When our Creator set up the universe for us, He planned it perfectly. But it didn’t go according to the blueprint. Although there was land and seas and nature with bounty populated with all kinds of animals, there was something missing — the family unit. You know that story, the first family was a disappointment. It was probably a mistake that man with defective brains could be tempted to stray.
From that first family experiment, man and woman continued exploring the dynamics of what a wholesome family unit could be. One interesting part of it is how our Creator decided how male and female, including animals, would proliferate to keep the world going. You know how it is. The male is to fertilize an egg in the female, resulting in an ever-loving union. Animals do it the same way. There are two things that will change man’s destiny. One is death, and the other is having children, an extremely costly enterprise.
At a ripe and mature age, I did not know what had overcome me when searching rather desperately for a female, who had the same desires and passions I had. After we united in holy matrimony, it didn’t take that long to conceive.
Many immature men think having a new baby in the house is like buying a new lawnmower. When my baby girl was born, my mother-in-law moved in with us and became the “man” of the house, inferring I knew nothing about newborns. If I’m old enough to fight wars, changing a baby’s diaper would be a delight. My in-law finally became tired guarding her granddaughter, leaving me the responsibility of shooting anyone coming near my precious daughter. She was so cute and there’s nothing prouder than a proud papa.
And then to continue populating the earth, our loving relationship produced a boy and twin boys, all four kids in four years, four months. It became necessary to hold a conference with my adorable wife; we must cool our relationship down, so I can focus on food, shelter and doctor visits, or we’ll perish. The more children you have, you begin wondering when enough is enough.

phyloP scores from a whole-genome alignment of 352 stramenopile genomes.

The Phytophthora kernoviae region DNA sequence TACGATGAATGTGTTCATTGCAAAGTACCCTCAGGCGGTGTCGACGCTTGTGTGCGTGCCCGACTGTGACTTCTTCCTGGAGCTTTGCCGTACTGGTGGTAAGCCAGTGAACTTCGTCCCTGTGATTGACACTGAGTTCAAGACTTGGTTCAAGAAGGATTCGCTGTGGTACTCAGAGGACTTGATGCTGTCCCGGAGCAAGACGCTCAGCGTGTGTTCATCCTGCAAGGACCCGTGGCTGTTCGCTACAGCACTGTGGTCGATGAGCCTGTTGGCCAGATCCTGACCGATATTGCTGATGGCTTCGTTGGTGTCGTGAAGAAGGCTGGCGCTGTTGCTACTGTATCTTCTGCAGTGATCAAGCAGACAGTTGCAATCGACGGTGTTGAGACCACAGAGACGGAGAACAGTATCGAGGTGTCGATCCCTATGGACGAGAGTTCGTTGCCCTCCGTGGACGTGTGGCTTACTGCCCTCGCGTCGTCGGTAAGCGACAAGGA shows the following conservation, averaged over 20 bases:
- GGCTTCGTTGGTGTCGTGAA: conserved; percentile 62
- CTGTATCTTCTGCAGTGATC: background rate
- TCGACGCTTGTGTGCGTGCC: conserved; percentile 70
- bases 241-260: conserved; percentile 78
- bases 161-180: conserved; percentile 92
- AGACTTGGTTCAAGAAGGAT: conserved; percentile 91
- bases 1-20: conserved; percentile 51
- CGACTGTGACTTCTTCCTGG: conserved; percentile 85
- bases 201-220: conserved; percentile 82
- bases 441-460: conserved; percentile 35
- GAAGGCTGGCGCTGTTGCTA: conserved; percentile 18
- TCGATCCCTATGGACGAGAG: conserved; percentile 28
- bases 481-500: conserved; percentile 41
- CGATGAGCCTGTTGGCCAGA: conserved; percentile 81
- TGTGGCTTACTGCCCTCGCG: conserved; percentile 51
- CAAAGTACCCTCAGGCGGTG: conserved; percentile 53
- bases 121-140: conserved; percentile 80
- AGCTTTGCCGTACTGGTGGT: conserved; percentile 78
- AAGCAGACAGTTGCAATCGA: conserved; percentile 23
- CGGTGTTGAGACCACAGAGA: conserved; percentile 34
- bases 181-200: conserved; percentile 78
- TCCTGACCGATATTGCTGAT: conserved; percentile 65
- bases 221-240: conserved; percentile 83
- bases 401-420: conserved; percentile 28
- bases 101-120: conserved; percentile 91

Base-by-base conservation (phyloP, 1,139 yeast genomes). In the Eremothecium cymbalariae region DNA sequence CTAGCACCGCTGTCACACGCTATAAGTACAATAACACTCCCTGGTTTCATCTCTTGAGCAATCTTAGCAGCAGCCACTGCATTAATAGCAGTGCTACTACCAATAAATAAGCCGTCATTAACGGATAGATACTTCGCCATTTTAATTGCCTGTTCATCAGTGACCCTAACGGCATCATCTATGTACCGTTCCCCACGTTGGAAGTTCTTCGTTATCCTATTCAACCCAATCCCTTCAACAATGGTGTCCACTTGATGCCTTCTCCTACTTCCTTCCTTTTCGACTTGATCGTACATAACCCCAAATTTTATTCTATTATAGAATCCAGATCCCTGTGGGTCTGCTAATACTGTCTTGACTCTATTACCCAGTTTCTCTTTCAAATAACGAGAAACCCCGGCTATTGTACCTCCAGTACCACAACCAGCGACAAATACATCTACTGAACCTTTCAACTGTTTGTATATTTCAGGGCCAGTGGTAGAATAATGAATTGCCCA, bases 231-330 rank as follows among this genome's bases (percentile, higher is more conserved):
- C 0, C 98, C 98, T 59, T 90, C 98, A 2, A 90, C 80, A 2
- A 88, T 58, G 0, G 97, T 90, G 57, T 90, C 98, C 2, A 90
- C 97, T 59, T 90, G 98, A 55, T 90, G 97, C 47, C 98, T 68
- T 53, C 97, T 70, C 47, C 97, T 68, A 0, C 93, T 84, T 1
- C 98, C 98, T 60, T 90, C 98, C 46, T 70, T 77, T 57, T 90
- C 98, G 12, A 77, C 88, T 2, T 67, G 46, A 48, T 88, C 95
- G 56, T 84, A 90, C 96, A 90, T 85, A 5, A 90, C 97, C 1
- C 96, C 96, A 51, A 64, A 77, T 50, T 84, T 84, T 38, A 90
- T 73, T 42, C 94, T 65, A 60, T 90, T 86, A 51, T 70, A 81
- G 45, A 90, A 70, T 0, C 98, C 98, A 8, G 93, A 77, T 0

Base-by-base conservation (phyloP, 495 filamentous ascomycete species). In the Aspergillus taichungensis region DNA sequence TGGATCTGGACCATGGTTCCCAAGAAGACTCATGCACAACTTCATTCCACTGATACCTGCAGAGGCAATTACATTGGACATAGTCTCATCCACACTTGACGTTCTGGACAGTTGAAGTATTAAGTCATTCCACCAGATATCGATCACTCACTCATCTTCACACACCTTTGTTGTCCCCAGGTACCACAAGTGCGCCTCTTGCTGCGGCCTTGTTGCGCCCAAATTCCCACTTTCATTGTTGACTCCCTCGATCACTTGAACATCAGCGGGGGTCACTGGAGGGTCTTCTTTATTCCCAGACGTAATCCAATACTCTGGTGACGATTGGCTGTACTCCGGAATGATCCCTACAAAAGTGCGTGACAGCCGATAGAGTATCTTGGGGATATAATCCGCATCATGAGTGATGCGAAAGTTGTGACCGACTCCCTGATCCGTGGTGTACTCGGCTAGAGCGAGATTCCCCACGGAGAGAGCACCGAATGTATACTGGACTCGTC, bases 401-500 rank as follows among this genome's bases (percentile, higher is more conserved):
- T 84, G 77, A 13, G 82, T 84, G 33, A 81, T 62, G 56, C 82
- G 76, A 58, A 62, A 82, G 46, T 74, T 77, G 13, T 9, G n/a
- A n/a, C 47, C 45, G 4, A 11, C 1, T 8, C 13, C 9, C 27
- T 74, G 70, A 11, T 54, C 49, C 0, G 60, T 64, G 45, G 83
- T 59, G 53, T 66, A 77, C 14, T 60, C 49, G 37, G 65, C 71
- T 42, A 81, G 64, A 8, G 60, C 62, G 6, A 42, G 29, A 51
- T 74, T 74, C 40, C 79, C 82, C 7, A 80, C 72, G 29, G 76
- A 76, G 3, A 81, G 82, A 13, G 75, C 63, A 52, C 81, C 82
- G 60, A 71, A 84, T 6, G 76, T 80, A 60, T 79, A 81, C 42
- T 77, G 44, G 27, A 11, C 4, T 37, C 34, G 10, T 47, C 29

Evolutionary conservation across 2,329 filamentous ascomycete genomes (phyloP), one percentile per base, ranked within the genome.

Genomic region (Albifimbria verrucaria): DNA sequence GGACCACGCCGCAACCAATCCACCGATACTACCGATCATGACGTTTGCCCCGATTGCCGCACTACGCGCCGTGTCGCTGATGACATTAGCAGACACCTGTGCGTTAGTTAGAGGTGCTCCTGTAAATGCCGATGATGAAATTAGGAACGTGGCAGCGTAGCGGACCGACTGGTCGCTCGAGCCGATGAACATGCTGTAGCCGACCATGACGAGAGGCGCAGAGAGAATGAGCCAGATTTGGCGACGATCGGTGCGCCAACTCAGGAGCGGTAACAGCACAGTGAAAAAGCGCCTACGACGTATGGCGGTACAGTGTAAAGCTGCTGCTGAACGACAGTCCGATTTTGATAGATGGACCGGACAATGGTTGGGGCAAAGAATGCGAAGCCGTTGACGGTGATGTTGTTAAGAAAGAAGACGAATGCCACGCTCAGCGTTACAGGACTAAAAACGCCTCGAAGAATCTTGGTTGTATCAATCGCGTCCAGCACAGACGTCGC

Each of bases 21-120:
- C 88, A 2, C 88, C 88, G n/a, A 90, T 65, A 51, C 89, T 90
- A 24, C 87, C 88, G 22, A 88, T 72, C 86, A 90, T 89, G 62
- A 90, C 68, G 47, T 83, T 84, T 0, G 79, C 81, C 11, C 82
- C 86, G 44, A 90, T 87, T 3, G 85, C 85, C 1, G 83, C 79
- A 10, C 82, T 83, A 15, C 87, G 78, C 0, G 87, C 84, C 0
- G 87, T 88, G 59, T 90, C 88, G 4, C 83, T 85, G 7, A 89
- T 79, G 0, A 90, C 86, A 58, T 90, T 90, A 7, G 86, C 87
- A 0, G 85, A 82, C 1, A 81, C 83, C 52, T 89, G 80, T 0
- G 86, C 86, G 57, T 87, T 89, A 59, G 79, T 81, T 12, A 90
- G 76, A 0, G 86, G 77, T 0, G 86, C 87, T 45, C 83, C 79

All babies begin to develop personalities before they can talk. You’d think they’d want to be like dad, but they don’t. They are so cute until they start walking. Don’t do that, don’t keep flushing the commode. For about five years, parents repeat, “Stop it!” At age 6, they begin to know it all. A don’t-do-that command gets a “why” response. If you say, “because I said so,” they throw a fit. I don’t want to talk about the teenage years. Silly girls begin noticing what boys are for after wearing a training bra. There’s little hope for boys, particularly if you let them get behind a wheel. One of my boys won the “smash-up” award when he backed out of our garage with a car door open, and a tree took it off.
We get to know our children through these trials and tribulations. Then at age 18, they disperse to the four-corners. Mom and Dad are too old-fashioned. I’ll raise my kids the modern way. Due to their busy lives, parents don’t hear from them that often. Occasionally, a note like, “We had a baby, more later.” Or “Lost my job and coming to your house to stay.” They’ll still visit during Christmas to open fancy packages for which their mother shopped three months.
Listen, children, I’ve been through the wars, and it’s not pretty. Take my advice. That’s why they went away. Advice that worked in the last century doesn’t apply in the cyber age. If they’re alive and well, what more can you ask for?
You do get to re-know who they are when they return to help you make it through the old-age curse. It’s when body and mind parts sink into a feebler state. Never thought I’d ever depend on my offspring. They’ve changed from what they were. They aren’t cute like they were. Somehow, they’ve matured more than I ever did. I don’t say “don’t” anymore, but when they issue a command, I snap to it.
Family units have kept the world intact. If our government wants to help, it could do something about keeping children in schools from being shot.
All I have remaining is my Creator, who created my family with a special touch. Listen to us and we’ll keep your spirit alive. Nourishing neighbors and your family are what make life worth living.
— Contact Terry Cummins at TLCTLC@AOL.com.